Jean Jacques Rousseau was born on June 28, 1712 in Geneva, Switzerland. Nine days later, his mother, Suzanne Bernard Rousseau, died due to complications from childbirth. His father, Isaac Rousseau, was a watchmaker who often left for extended periods of time to pursue his trade. In 1772, Rousseau's father abandoned him to avoid imprisonment after fighting in a duel. Because of his family troubles, Rousseau was raised by his aunt and uncle until he was apprenticed to an engraver at the age of 13. Three years later, he ran away to serve as the secretary to Madame Louise de Warrens, a wealthy woman who would later become his lover.
Rousseau spent much of his youth pursuing his strong interest in music. He attended the Annecy Cathedral choir school for six months, and later worked as a music teacher in Chambery. In 1742, he presented the Academie des Sciences with a new system of numbered musical notation that he intended to be compatible with typography. Although the academy scornfully dismissed his system, a version of it is still used in some parts of the world.
From 1743 to 1744, Rousseau served as the secretary to the French ambassador in Venice, whose government he would later critique in On the Social Contract. After completing this job he returned to Paris. It was there that he met Therese Levausseur, with whom he had five children. Notably, Rousseau abandoned all of his children at a foundling hospital shortly after birth. His poor parenting received a great deal of ridicule and criticism, especially after Rousseau published Emile, which lays out theories on proper child-rearing and education. While he was in Paris, Rousseau befriended Denis Diderot, a prominent French enlightenment thinker and the organizer of an early encyclopedia. Rousseau wrote several articles for Diderot, including some on music and an influential one on political economy. Rousseau also became acquainted with Voltaire, although intellectual differences later ended their friendship.
In 1742, Rousseau entered an essay competition sponsored by the Academie de Dijon. The question asked whether the development of the arts and sciences had a positive effect on morals. Rousseau answered that the arts and sciences had corrupted human morality because they were not human needs, but were rather the result of pride and vanity. Rousseau won the competition, and his essay, "Discourse on the Arts and Sciences," garnered him significant respect and fame.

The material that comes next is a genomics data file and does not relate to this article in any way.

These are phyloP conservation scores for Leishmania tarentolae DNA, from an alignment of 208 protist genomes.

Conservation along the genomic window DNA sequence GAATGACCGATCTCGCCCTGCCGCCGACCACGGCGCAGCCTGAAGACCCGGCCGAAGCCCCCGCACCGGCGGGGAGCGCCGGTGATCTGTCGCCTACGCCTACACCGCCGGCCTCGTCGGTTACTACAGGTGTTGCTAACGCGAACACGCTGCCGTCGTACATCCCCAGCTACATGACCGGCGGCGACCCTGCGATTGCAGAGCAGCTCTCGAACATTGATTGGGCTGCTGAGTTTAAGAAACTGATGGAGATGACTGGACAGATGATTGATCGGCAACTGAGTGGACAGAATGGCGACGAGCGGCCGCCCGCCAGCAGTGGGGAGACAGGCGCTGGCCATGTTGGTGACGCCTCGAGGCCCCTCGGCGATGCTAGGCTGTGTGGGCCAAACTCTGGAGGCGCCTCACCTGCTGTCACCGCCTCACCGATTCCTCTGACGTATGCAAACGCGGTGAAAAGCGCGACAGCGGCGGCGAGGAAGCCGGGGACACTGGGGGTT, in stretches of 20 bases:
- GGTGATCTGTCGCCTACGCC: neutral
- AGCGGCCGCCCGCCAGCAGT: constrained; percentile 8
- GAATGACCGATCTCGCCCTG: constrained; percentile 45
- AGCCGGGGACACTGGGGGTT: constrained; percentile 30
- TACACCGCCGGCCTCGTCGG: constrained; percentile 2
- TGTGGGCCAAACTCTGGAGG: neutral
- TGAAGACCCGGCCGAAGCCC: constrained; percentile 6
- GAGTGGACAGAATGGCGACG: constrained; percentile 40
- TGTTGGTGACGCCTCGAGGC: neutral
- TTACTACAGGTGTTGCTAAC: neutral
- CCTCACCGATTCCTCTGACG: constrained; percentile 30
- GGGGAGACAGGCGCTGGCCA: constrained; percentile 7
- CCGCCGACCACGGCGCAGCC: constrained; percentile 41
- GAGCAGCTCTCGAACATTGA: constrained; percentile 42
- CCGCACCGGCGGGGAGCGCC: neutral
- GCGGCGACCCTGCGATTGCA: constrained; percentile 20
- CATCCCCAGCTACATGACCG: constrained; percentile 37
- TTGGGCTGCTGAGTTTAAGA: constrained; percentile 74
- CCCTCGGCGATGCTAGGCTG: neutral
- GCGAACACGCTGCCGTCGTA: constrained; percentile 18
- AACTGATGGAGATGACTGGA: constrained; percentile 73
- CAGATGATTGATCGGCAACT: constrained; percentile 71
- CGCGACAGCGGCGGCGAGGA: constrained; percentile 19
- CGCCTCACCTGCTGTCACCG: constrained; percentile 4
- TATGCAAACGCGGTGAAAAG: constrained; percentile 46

In 1754, Rousseau returned to Geneva and converted from Catholicism to Calvinism. In 1755, he finished his second major work, Discourse on the Origin and Basis of Inequality Among Men. Although Rousseau's second discourse did not win a prize, it furthered the ideas presented in the first by attacking private property and the other vices of modern society.
In 1762, Rousseau published two major works, The Social Contract and Emile, or On Education. Both books were banned in France and Switzerland because they criticized religion. As a result, Rousseau had to flee arrest and went to Moriers, Switzerland, where he received the protection of Fredrick the Great of Prussia. While he was there, he wrote The Constitutional Project for Corsica, which was never implemented because France invaded and annexed the island in 1769.
Rousseau continued to write until his death, even though he faced constant criticism and censure. In 1772, he was asked to make recommendations for a new constitution for Poland. He wrote Considerations on the Government of Poland, which was his last major political work. On July 2, 1778, Rousseau died of a hemorrhage while taking a walk on an estate close to Paris. Rousseau was first buried on the Ile des Peupliers. In 1794, his remains were moved to the Pantheon in Paris, home to many of France's greatest intellectuals, and were placed across from his intellectual rival, Voltaire.